Knocked Up is the story of Alison Scott (Katherine Heigl) and Ben Stone (Seth Rogen), Nefertiti and the Nerd. Alison is a drop-dead beauty who has just been promoted to an on-air position as an entertainment reporter for E-TV. Ben is an overweight, unkempt, unemployed stoner who lives with a group of slacker friends no more physically appealing or professionally ambitious than he is. Ben and his pals suck on their bongs, drink beer, eat potato chips and concoct vague plans to launch a Web site that will provide horny cinephiles with the exact time stamps in movies where their favorite stars appear naked. Charmed, I'm sure.
Among several others, the generative (and yes, a joke lurks in that word) occasion, where the narrative of Knocked Up demands a suspension of disbelief, takes place on the night of Alison's promotion. She goes out to celebrate with her sister Debbie (Leslie Mann). In the middle of their first beer, Debbie has to return home to care for a sick child. But Alison elects to remain at the club where she falls into casual conversation with Ben. The drinks keep on coming. Alison and Ben dance deep into the night. And when Alison is sufficiently intoxicated, she invites Ben home for a one night stand. As they divest themselves of their clothes, Ben states what's foremost in all our minds, "You're a lot prettier than I am." Once the act is complete she's in a pretty pickle: pregnant by a guy she just met.
From start to finish, Knocked Up makes clear that Alison is an unusually decent person. She's gorgeous, but almost utterly devoid of vanity. She has a high-profile, glamorous job, but her personality is open, accepting, down-to-earth and without pretension. Nonetheless, the one night stand Alison has with Ben would be easier to accept if the script gave Ben an attractive quality. He isn't witty and so isn't, Woody-Allen-style, able to use self-deprecating humor to defuse his looks. And though we presume he's intelligent enough, his conversation is hardly stimulating enough to sustain Alison's attention. We believe that she's the kind of woman who would be nice to a guy like Ben. But it's hard to believe she'd want to have sex with him. Of course, if they don't get drunk and then don't go to bed together, we don't have a movie.
More challenges to suspend our disbelief follow. Once Alison discovers she's pregnant, she listens to her mother's advice to terminate the pregnancy. But she doesn't heed it, though we never discover why. She's single. Her financial circumstances are meager enough that she lives in her sister's guest house. The man who impregnated her has less money than she does. Her job as a television reporter will surely be affected, if not ended. And she expresses no religious qualms about seeking an abortion. The giant "why" surrounding her behavior is simply never addressed.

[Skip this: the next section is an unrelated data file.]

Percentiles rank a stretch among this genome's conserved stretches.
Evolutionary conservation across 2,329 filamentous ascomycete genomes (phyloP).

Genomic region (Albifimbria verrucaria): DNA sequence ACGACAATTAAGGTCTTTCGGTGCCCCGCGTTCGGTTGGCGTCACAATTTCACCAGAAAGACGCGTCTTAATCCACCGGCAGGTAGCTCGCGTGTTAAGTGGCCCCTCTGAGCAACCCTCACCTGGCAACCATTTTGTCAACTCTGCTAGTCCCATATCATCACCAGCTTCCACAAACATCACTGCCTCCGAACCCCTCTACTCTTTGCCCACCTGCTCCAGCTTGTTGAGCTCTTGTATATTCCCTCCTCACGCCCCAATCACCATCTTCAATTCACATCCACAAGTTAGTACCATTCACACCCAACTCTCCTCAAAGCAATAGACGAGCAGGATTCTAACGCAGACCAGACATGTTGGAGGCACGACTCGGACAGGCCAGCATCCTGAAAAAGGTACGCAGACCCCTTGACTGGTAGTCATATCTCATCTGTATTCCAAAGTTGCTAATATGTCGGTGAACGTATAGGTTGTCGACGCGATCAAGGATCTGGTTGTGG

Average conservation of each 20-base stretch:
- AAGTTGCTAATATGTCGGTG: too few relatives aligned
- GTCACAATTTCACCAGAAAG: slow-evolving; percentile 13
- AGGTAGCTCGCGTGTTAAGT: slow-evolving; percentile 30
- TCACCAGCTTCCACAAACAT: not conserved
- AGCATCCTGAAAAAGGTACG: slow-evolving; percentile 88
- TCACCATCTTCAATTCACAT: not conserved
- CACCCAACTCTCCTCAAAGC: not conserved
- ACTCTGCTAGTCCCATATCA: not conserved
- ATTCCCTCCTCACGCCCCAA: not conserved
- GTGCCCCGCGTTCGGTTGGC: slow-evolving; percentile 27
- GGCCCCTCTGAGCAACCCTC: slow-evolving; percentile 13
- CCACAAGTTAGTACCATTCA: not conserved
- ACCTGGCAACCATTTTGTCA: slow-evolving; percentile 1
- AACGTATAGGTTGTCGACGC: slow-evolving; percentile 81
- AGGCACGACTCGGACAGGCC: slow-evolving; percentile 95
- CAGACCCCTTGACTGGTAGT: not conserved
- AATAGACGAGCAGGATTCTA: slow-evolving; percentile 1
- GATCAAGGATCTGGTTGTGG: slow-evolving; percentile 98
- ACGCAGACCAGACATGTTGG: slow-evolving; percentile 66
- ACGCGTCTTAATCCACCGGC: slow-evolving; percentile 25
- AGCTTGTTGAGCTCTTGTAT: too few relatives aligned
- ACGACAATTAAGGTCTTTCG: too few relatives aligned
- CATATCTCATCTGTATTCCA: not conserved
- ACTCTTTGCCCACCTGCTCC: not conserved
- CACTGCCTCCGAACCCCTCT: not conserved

Subsequently, in a further confirmation of what a terrific person she is, Alison decides to include Ben in first the bearing and ultimately the rearing of her child. Seconds later, it seems, while Ben is still leading the race for doofus of the year, Alison decides she's in love with him. And at this development I found myself scribbling in my notebook: "every homely guy's greatest fantasy." Ben is a man pretty women ignore completely. But now Alison moves from polite to friendly to drunken sex partner to genuine lover. Ben can only be a character in a movie.
Joyce would have disliked this movie for its reliance on gross humor, and she wouldn't be swayed by my admiration for the writing in genuinely funny moments with self-important television executives or a hilarious sequence involving magic mushrooms. And despite my stubborn disbelief, I applaud Knocked Up's demand that we look beneath Ben's chubbiness, scruffiness and perpetual three-day growth to see his sweetness. He's a nice guy, and he'll be a good father. And to that Joyce responds, "OK. And if Ben were played by George Clooney, I could probably wait a day to wash my hair."